Works Cited

Anzaldúa, Gloria. Borderlands/La Frontera: The New Mestiza, Aunt Lute Book Company, 1987. Castellanos, Rosario. “Lección De Cocina” en Álbum De Familia, Editorial Joaquín Mortiz, 1971. Accessed through Apple Books. 

Keating, Ana Louise. “From Borderlands and New Mestizas to Nepantlas and Nepantleras: Anzaldúan Theories for Social Change,” Human Architecture: Journal of the Sociology of Self-Knowledge: Vol. 4: Iss. 3, Article 3, 2016. 

Moraga, Cherríe. “Long Line of Vendidas” in Loving In The War Years. South End Press, Sept 1985. 

Paz, Octavio. El Laberinto De La Soledad, Fondo De Cultura Económica, 1992. Ruiz Serrano, Cristina. “Paradigmas Patriarcales En El Realismo Mágico: Alteridad Femenina Y ‘Feminismo Mágico’ En La Casa De Los Espíritus De Isabel Allende Y Los Recuerdos Del Porvenir De Elena Garro.” Grant Macewan University, Edmonton, Bulletin of Spanish Studies, Volume LXXXVIII, Number 6, 2011.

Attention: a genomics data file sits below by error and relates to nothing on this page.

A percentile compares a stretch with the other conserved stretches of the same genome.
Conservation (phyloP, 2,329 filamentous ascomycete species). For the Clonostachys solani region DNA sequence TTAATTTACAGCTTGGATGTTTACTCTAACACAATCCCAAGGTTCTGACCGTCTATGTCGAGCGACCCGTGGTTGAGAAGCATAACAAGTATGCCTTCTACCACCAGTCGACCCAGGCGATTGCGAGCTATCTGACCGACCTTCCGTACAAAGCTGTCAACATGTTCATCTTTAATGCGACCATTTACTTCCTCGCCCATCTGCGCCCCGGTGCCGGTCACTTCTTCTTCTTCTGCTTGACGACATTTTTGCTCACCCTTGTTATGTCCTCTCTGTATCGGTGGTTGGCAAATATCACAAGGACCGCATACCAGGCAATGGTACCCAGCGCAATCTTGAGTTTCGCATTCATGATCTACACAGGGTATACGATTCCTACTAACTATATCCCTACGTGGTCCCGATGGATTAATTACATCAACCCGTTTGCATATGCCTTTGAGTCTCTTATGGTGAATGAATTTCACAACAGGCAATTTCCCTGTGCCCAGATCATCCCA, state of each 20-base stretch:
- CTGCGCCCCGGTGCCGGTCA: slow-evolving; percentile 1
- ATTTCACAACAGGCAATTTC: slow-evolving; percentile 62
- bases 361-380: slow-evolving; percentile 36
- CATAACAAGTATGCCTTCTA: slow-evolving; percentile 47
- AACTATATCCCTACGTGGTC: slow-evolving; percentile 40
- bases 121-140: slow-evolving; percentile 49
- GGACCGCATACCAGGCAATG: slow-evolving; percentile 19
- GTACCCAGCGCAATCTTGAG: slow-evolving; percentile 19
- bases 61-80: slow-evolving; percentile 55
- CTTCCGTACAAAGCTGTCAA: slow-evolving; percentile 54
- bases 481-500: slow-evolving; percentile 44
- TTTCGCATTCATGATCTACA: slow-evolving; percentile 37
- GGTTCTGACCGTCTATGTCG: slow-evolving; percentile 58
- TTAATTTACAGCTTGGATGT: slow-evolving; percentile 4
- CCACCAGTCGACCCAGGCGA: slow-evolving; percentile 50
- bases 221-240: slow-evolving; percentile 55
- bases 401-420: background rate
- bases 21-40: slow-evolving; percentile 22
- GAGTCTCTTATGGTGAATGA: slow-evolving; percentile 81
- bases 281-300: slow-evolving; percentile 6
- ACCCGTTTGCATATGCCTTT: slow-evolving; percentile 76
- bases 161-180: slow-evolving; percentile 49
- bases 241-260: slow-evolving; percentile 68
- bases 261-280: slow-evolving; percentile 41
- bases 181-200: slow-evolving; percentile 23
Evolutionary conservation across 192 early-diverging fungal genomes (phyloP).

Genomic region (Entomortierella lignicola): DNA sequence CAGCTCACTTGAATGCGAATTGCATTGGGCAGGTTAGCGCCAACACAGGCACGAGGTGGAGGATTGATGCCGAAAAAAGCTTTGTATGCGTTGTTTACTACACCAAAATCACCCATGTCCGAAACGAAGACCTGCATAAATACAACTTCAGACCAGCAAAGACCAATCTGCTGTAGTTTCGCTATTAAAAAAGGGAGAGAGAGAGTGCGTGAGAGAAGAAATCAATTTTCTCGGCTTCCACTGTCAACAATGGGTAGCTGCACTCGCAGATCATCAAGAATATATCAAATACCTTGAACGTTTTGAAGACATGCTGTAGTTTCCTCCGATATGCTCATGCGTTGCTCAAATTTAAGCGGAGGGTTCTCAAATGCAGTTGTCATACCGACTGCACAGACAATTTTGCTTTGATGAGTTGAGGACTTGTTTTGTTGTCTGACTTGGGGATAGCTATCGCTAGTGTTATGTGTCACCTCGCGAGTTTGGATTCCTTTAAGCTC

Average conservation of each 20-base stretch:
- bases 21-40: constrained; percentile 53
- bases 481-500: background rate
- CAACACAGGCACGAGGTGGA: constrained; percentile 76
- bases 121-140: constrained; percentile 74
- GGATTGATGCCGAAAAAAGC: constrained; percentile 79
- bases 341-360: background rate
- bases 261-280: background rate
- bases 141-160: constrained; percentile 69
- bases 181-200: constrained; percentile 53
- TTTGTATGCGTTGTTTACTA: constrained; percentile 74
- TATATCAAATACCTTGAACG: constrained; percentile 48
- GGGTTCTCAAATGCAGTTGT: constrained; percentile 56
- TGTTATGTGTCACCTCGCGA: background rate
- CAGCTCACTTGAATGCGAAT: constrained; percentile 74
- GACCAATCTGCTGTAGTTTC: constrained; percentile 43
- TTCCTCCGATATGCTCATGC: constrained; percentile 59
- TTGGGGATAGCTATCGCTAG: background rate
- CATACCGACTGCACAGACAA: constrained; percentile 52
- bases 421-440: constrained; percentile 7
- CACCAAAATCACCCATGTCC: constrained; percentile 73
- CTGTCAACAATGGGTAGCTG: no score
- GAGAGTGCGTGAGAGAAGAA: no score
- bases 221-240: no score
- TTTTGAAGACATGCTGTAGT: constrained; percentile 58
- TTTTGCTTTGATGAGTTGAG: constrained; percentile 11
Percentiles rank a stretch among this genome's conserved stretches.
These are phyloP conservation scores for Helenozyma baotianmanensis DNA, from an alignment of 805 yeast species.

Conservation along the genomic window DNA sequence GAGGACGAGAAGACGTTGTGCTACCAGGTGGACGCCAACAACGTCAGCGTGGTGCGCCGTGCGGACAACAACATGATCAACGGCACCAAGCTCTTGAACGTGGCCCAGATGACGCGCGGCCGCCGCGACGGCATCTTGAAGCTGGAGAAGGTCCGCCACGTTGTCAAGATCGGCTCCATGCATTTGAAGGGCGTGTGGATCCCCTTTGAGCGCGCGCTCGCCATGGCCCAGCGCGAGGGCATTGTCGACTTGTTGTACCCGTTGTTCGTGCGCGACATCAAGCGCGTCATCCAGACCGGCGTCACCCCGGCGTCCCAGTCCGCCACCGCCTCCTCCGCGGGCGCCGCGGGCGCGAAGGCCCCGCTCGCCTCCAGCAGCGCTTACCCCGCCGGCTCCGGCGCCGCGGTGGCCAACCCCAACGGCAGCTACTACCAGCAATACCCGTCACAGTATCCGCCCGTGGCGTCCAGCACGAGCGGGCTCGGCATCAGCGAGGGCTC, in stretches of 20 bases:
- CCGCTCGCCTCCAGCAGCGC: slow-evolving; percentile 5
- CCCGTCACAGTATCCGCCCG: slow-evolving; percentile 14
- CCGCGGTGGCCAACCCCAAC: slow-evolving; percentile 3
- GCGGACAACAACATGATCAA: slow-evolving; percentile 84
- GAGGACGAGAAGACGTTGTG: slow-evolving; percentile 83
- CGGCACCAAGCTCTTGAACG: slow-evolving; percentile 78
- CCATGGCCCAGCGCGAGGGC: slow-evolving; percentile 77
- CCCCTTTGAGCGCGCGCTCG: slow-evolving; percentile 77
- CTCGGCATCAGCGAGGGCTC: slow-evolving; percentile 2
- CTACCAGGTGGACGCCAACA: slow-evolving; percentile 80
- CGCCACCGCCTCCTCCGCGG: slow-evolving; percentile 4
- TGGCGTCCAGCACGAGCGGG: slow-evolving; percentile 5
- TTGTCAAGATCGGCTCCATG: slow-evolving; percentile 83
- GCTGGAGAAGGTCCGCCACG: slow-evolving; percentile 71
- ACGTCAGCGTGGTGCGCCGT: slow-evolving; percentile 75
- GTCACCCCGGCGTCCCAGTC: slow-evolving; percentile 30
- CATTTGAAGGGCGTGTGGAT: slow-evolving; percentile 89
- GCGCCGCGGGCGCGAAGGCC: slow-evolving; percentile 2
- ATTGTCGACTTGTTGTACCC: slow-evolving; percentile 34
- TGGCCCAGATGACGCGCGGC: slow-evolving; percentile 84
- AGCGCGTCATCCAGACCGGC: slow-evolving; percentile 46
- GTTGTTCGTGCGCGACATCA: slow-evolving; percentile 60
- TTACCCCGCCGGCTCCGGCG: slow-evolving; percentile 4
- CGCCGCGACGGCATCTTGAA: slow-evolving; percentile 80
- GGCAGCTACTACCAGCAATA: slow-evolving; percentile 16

Schneider, Julia Maria. “Recreating The Image Of Women In Mexico: A Genealogy Of Resistance In Mexican Narrative Set During The Revolution”. 2010. LSU Master’s Theses. 1481. 

https://digitalcommons.lsu.edu/cgi/viewcontent.cgi?article=2480&context=gradschool_th eses. 

Yeager, Matyoka Gertrude. Confronting Change, Challenging Tradition: Women in Latin American History, Rowman & Littlefield, 1994. p.4 and 11.